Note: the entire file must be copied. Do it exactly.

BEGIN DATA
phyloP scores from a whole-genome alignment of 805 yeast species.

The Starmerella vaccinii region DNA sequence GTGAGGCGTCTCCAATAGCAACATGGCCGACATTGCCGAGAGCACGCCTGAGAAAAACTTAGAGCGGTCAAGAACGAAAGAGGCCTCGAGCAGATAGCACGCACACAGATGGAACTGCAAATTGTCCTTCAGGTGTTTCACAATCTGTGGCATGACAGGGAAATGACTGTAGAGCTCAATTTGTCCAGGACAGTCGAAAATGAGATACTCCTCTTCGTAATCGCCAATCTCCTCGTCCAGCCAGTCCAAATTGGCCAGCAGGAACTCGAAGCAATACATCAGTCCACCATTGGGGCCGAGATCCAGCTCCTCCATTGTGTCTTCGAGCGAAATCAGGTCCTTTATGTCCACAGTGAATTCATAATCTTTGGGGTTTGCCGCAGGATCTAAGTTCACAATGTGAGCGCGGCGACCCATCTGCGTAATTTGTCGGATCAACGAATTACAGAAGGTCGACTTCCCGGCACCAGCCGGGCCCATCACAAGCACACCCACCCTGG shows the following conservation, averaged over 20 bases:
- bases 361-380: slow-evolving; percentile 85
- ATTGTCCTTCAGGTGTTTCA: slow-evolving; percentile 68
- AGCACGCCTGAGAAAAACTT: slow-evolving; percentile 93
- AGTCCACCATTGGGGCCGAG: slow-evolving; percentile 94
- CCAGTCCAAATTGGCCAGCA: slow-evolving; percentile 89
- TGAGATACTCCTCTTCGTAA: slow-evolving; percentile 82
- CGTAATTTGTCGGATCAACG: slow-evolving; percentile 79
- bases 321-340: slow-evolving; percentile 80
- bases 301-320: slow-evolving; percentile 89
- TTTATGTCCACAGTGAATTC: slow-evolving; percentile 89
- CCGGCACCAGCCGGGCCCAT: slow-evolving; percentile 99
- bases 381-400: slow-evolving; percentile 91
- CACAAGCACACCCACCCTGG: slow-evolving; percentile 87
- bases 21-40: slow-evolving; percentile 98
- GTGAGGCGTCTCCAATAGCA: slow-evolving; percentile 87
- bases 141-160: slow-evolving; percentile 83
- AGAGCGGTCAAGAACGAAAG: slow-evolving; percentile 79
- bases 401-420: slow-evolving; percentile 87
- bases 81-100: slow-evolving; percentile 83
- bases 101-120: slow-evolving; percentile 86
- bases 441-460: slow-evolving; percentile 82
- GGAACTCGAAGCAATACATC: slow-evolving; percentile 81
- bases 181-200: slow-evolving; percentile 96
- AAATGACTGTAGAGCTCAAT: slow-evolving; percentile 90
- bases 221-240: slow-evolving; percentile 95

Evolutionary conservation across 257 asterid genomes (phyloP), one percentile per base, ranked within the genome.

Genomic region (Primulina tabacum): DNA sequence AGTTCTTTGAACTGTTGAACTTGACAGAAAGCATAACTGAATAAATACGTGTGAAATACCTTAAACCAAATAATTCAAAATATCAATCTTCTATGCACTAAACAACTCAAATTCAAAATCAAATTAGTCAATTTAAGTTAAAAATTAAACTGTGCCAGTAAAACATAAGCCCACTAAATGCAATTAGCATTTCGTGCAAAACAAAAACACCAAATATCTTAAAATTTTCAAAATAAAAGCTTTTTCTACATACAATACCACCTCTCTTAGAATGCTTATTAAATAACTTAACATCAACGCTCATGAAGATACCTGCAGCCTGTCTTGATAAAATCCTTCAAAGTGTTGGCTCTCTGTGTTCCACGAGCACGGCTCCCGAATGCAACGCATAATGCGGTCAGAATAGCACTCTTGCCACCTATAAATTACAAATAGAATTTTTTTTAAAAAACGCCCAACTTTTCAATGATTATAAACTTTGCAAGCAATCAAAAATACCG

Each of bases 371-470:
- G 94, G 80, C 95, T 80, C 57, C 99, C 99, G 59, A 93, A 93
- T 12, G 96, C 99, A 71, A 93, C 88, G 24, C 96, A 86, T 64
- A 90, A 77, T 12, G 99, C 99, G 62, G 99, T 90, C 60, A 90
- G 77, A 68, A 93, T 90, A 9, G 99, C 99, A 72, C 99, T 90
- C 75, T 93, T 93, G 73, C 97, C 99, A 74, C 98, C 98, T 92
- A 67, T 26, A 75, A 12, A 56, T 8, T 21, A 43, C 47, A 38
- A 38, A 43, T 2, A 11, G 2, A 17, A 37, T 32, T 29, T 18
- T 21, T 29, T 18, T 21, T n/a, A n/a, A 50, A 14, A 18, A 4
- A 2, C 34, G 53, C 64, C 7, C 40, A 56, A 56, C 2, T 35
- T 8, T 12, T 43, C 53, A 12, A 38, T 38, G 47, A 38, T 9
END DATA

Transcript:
phyloP scores from a whole-genome alignment of 805 yeast species.

The Starmerella vaccinii region DNA sequence GTGAGGCGTCTCCAATAGCAACATGGCCGACATTGCCGAGAGCACGCCTGAGAAAAACTTAGAGCGGTCAAGAACGAAAGAGGCCTCGAGCAGATAGCACGCACACAGATGGAACTGCAAATTGTCCTTCAGGTGTTTCACAATCTGTGGCATGACAGGGAAATGACTGTAGAGCTCAATTTGTCCAGGACAGTCGAAAATGAGATACTCCTCTTCGTAATCGCCAATCTCCTCGTCCAGCCAGTCCAAATTGGCCAGCAGGAACTCGAAGCAATACATCAGTCCACCATTGGGGCCGAGATCCAGCTCCTCCATTGTGTCTTCGAGCGAAATCAGGTCCTTTATGTCCACAGTGAATTCATAATCTTTGGGGTTTGCCGCAGGATCTAAGTTCACAATGTGAGCGCGGCGACCCATCTGCGTAATTTGTCGGATCAACGAATTACAGAAGGTCGACTTCCCGGCACCAGCCGGGCCCATCACAAGCACACCCACCCTGG shows the following conservation, averaged over 20 bases:
- bases 361-380: slow-evolving; percentile 85
- ATTGTCCTTCAGGTGTTTCA: slow-evolving; percentile 68
- AGCACGCCTGAGAAAAACTT: slow-evolving; percentile 93
- AGTCCACCATTGGGGCCGAG: slow-evolving; percentile 94
- CCAGTCCAAATTGGCCAGCA: slow-evolving; percentile 89
- TGAGATACTCCTCTTCGTAA: slow-evolving; percentile 82
- CGTAATTTGTCGGATCAACG: slow-evolving; percentile 79
- bases 321-340: slow-evolving; percentile 80
- bases 301-320: slow-evolving; percentile 89
- TTTATGTCCACAGTGAATTC: slow-evolving; percentile 89
- CCGGCACCAGCCGGGCCCAT: slow-evolving; percentile 99
- bases 381-400: slow-evolving; percentile 91
- CACAAGCACACCCACCCTGG: slow-evolving; percentile 87
- bases 21-40: slow-evolving; percentile 98
- GTGAGGCGTCTCCAATAGCA: slow-evolving; percentile 87
- bases 141-160: slow-evolving; percentile 83
- AGAGCGGTCAAGAACGAAAG: slow-evolving; percentile 79
- bases 401-420: slow-evolving; percentile 87
- bases 81-100: slow-evolving; percentile 83
- bases 101-120: slow-evolving; percentile 86
- bases 441-460: slow-evolving; percentile 82
- GGAACTCGAAGCAATACATC: slow-evolving; percentile 81
- bases 181-200: slow-evolving; percentile 96
- AAATGACTGTAGAGCTCAAT: slow-evolving; percentile 90
- bases 221-240: slow-evolving; percentile 95

Evolutionary conservation across 257 asterid genomes (phyloP), one percentile per base, ranked within the genome.

Genomic region (Primulina tabacum): DNA sequence AGTTCTTTGAACTGTTGAACTTGACAGAAAGCATAACTGAATAAATACGTGTGAAATACCTTAAACCAAATAATTCAAAATATCAATCTTCTATGCACTAAACAACTCAAATTCAAAATCAAATTAGTCAATTTAAGTTAAAAATTAAACTGTGCCAGTAAAACATAAGCCCACTAAATGCAATTAGCATTTCGTGCAAAACAAAAACACCAAATATCTTAAAATTTTCAAAATAAAAGCTTTTTCTACATACAATACCACCTCTCTTAGAATGCTTATTAAATAACTTAACATCAACGCTCATGAAGATACCTGCAGCCTGTCTTGATAAAATCCTTCAAAGTGTTGGCTCTCTGTGTTCCACGAGCACGGCTCCCGAATGCAACGCATAATGCGGTCAGAATAGCACTCTTGCCACCTATAAATTACAAATAGAATTTTTTTTAAAAAACGCCCAACTTTTCAATGATTATAAACTTTGCAAGCAATCAAAAATACCG

Each of bases 371-470:
- G 94, G 80, C 95, T 80, C 57, C 99, C 99, G 59, A 93, A 93
- T 12, G 96, C 99, A 71, A 93, C 88, G 24, C 96, A 86, T 64
- A 90, A 77, T 12, G 99, C 99, G 62, G 99, T 90, C 60, A 90
- G 77, A 68, A 93, T 90, A 9, G 99, C 99, A 72, C 99, T 90
- C 75, T 93, T 93, G 73, C 97, C 99, A 74, C 98, C 98, T 92
- A 67, T 26, A 75, A 12, A 56, T 8, T 21, A 43, C 47, A 38
- A 38, A 43, T 2, A 11, G 2, A 17, A 37, T 32, T 29, T 18
- T 21, T 29, T 18, T 21, T n/a, A n/a, A 50, A 14, A 18, A 4
- A 2, C 34, G 53, C 64, C 7, C 40, A 56, A 56, C 2, T 35
- T 8, T 12, T 43, C 53, A 12, A 38, T 38, G 47, A 38, T 9